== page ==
Dictate different flight capabilities: no. Dictate different prey items: yes.  Note the weasel word: “might have bearing” which acts like a nail in a tire to deflate everything said after it. Try to avoid using weasel words.

References
Witton M, Martin-Silverstone E and Naish D 2017. Glide analysis and bone strength tests indicate powered flight capabilities in hatchling pterosaurs. https://peerj.com/preprints/3216/

The problematic adzebill (genus: Aptornis)

If you’ve never heard of the adzebill…
I’m with you. I never heard of it before either. The adzebill (genus: Aptornis, sometimes Apterornis; early Miocene to Holocene; Owen 1844; Figs. 1,2) is a recently extinct large (80 cm in length) flightless bird found only in New Zealand. The question is, what is it?

Figure 1. Aptornis skull. Note the sharp downturned beak, concave maxilla, lack of prefrontal and lacrimal, and the upper temporal fenestra confined by the postorbital and squamosal, very rare in birds.

Figure 1. Aptornis skull. Note the sharp downturned beak, concave maxilla, lack of prefrontal and lacrimal, and the upper temporal fenestra confined by the postorbital and squamosal, very rare in birds.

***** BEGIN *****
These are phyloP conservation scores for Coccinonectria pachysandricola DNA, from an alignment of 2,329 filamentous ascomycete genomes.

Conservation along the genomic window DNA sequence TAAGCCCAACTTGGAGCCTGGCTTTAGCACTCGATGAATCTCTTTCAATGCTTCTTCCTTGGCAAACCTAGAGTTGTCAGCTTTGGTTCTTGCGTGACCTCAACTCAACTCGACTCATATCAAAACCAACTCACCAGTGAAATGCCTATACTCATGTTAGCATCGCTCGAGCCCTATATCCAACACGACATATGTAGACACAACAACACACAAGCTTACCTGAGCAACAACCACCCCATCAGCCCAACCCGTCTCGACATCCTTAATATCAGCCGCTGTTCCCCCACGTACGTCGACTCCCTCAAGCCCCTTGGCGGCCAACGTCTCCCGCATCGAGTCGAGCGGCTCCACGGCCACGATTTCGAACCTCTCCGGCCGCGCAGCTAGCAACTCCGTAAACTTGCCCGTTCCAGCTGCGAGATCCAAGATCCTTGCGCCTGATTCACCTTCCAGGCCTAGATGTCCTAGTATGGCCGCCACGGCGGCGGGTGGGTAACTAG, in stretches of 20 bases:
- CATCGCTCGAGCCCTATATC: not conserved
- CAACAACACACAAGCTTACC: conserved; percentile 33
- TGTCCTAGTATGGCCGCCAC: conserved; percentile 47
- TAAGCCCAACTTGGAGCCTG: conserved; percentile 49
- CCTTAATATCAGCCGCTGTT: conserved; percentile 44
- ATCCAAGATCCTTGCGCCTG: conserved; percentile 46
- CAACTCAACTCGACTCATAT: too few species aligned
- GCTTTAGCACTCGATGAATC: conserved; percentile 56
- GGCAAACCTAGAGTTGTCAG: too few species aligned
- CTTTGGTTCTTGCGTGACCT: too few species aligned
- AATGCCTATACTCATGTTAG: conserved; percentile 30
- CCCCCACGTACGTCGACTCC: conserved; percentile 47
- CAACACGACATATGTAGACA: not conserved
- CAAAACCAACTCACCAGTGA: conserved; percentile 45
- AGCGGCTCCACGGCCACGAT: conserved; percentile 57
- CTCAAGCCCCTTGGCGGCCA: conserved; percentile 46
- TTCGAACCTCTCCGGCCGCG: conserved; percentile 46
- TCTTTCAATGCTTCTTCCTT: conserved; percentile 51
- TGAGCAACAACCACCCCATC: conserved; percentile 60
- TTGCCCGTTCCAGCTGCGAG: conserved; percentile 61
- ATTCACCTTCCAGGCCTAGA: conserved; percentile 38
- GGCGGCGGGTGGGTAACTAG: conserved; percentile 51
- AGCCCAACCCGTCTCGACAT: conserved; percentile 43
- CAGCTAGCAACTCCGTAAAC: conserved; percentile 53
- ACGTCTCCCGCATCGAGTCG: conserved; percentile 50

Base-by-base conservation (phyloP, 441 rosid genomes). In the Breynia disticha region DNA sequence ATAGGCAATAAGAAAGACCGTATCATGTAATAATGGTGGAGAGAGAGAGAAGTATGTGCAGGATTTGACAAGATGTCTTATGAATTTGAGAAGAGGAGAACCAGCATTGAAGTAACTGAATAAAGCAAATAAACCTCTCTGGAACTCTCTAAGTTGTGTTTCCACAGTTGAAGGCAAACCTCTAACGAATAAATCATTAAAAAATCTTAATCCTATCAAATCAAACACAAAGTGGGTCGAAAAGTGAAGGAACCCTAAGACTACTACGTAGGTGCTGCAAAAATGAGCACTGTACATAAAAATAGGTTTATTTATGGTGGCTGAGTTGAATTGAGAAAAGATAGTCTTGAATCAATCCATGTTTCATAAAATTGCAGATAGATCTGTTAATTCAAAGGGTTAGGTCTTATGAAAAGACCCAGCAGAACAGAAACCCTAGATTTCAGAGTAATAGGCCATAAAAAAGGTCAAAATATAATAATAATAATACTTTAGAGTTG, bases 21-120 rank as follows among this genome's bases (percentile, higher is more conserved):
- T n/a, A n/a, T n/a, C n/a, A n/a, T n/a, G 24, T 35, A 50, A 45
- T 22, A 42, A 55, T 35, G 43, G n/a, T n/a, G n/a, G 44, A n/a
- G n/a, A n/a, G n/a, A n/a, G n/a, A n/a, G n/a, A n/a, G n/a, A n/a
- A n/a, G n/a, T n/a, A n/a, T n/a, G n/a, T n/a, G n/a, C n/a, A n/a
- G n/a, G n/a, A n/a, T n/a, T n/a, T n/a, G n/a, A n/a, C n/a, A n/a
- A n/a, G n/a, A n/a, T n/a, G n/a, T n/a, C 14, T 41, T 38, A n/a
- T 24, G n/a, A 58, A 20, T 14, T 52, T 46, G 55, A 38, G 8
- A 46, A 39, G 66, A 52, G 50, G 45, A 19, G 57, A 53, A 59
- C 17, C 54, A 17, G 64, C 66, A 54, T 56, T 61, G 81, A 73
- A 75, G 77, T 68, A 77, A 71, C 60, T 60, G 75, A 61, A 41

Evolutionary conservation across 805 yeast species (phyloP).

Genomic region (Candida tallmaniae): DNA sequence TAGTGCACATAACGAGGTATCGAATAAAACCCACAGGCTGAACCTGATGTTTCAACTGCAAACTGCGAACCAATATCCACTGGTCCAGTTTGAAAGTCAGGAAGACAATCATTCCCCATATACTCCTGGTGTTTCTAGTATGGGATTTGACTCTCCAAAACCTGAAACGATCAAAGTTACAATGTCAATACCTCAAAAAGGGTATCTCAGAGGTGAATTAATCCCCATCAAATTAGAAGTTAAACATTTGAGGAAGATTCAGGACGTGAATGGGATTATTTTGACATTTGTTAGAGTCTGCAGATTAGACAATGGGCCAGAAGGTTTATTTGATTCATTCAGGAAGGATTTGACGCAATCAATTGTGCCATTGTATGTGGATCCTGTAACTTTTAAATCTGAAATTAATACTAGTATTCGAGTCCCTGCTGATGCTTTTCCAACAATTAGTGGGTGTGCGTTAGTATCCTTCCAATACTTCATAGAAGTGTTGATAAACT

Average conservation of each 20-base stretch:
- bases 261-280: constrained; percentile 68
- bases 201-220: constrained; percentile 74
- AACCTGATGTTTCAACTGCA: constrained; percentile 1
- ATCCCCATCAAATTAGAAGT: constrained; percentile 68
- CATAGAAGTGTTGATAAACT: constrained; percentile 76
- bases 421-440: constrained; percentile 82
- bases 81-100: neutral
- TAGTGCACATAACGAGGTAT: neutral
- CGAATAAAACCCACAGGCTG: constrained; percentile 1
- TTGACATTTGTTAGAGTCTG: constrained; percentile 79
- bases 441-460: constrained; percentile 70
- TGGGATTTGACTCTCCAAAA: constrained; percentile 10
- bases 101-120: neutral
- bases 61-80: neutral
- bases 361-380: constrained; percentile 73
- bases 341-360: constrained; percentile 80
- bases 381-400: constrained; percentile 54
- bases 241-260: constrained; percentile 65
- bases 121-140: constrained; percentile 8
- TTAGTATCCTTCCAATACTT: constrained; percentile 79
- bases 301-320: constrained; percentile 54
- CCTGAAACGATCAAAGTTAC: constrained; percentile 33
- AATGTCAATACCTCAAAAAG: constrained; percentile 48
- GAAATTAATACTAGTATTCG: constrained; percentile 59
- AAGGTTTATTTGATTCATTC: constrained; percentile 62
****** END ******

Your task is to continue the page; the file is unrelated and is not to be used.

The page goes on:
First of all…
an adze is a tool similar to an ax with an arched blade at right angles to the handle, used for cutting or shaping large pieces of wood. This bird, like the extant kagu (Figs. 5, 6), uses its beak as an adze, but the beak and the extant bird are not as derived as in the extinct bird. So the kagu is a late survivor from an earlier radiation, earlier than the Miocene.

Wikipedia reports:
Aptornis has “been placed in the Gruiformes (cranes) but this is not entirely certain.” The report also includes possible relationships to the kagu (Rhynochetos), trumpeters (Psophia, Fig. 3), moas (Dinornis), and the sunbittern (Eurypyga). None of these birds are related to each other in the LRT.

FIgure 2. Aptornis skeleton and parts.

FIgure 2. Aptornis skeleton and parts. This taxon is more derived, more extreme, less pleisomorphic. than the extant kagu.

Musser 2017 reports:
“Past morphological studies placed Aptornis as a sister taxon to Rhynochetos jubatus, but recent genomic studies reveal R. jubatus and Eurypyga helias to be sister taxa, and posit that Aptornis falls within Gruoidea.” Musser’s study found strong support for a sister relationship between the kagu, Rhynochetos, and the sunbittern, Eurypgya, but Aptornis nested with the trumpeter, Psophia.

Aptornis defossor